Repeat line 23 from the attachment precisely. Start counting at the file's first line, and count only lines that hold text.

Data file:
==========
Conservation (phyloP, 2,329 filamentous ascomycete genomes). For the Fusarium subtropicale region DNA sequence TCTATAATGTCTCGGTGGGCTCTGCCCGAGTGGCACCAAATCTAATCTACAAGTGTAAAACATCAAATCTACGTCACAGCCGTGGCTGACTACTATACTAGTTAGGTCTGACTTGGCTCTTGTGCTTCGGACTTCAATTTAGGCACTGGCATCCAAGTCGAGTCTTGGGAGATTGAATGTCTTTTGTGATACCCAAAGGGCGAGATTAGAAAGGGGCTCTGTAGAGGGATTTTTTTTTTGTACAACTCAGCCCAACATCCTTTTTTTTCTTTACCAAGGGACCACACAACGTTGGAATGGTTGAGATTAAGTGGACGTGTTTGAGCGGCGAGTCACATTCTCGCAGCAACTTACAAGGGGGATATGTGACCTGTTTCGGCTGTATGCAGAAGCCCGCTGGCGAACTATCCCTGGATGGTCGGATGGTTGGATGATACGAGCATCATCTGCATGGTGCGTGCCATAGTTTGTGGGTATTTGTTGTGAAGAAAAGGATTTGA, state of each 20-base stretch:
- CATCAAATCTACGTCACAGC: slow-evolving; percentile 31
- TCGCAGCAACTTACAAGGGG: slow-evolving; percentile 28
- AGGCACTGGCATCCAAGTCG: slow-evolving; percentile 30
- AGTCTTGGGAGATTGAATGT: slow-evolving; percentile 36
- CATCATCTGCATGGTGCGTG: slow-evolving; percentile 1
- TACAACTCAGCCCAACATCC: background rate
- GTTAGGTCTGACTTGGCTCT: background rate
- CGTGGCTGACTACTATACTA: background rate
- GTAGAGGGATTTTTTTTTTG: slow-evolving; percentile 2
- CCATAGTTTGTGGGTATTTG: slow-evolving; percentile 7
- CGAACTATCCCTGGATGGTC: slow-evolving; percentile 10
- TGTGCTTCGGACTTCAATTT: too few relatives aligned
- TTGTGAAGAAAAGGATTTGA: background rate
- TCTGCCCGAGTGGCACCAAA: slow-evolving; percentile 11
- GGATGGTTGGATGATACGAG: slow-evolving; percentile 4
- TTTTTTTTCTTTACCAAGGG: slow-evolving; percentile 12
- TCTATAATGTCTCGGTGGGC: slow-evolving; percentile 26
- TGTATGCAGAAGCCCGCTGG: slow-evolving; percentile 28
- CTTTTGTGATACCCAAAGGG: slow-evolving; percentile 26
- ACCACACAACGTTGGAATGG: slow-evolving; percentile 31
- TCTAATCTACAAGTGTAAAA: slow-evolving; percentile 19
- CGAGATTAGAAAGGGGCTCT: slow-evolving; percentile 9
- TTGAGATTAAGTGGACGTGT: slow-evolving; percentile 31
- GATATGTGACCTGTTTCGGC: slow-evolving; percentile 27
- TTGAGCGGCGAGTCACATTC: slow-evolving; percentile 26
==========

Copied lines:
- CGAGATTAGAAAGGGGCTCT: slow-evolving; percentile 9